Now that you understand the basics of how the plausible deniability feature works the reason for having two versions of firmware becomes more clear. The genius behind the plausible deniability feature that makes it possible is a three part solution.
Part 1. We ship two versions of the OnlyKey, an international travel edition and a standard edition. We can ship the international travel edition anywhere in the world because this version is basically just a password manager that does not utilize encryption (No U.S. export restrictions). The Standard Edition on the other hand does utilize encryption and has the plausible deniability feature that when activated makes the OnlyKey appear to be running the international travel edition firmware.
Part 2. Both versions utilize physical flash security to essentially lock the information stored on the devices so there is no way to know what version a device has loaded. We have taken great care to ensure that the plausible deniability mode on the Standard Edition Version acts exactly the same as the International Travel Edition.
Part 3. We make it easy for user’s to load whatever version of the firmware they want. International customers can easily load the Standard Edition and vice versa. Even we have no way of knowing what version of firmware a device has loaded.
Anyone can view the open source firmware here and verify that this is the case. Since there are devices that ship without the ability to perform encryption it is plausible that your OnlyKey is one of these, just a basic password manager. There is not a way of knowing that there is another hidden profile that is only activated if you know the secret PIN. Best of all, changing the version of firmware on your device is easily accomplished as the OnlyKey is field upgradable. There is a section in the user’s guide here that provides instructions on flashing whichever Onlykey firmware you want.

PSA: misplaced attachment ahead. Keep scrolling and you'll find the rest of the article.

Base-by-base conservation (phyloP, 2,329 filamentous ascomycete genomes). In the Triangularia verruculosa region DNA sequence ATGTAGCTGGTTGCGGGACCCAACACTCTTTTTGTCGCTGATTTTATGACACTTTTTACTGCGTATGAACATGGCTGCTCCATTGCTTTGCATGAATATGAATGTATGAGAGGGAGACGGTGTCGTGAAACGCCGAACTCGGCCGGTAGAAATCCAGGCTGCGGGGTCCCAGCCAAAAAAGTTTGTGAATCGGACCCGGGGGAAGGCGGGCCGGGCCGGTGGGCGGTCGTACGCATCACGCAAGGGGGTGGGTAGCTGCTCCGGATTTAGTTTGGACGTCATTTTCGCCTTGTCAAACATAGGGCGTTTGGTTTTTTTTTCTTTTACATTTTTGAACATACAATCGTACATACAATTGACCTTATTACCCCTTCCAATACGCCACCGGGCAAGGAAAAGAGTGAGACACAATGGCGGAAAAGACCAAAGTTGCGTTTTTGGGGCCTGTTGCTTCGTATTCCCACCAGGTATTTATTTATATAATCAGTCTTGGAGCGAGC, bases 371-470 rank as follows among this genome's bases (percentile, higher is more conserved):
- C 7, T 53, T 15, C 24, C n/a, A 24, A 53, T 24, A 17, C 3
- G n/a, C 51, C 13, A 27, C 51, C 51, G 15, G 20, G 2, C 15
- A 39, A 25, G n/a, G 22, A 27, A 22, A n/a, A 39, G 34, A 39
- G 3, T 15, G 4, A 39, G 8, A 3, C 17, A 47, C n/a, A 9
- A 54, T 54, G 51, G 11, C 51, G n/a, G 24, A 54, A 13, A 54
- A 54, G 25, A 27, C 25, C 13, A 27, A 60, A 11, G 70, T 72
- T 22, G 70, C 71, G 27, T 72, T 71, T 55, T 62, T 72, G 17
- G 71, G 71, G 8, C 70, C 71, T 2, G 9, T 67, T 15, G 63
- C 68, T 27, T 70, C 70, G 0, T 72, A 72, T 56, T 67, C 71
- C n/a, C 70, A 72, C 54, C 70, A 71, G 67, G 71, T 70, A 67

So now you can see how a user if compelled to do so could say “I just have a basic password manager, here is my PIN code” and it would be completely plausible that they do in fact just have a basic password manager. To be even more plausible the user should set up actual accounts with real credentials which work to log into websites.
Are these the user’s real accounts or are really just dummy accounts and there is another hidden profile? There is not a way of knowing.
Alternatively, if you don't need the second profile for plausible deniability you can just use it as a second profile to store additional accounts, such as a personal profile and keep your work accounts in the primary profile.
For more information on encryption and international travel see https://www.princeton.edu/itsecurity/encryption/encryption-and-internatio/
Q - When should I use the plausible deniability PIN?
A - Whenever you wish for your OnlyKey to appear to be a simple password manager that does not utilize encryption. Form more information on Plausible Deniability encryption see https://en.wikipedia.org/wiki/Deniable_encryption
Q - When should I not use the plausible deniability PIN?
A - Plausible deniability is only good if you are in a country where your worst case scenario is that you will be fined for using encryption. If someone is holding a gun to your head or there is risk of torture plausible deniability is pretty much useless. For more information on why see this https://en.wikipedia.org/wiki/Rubber-hose_cryptanalysis.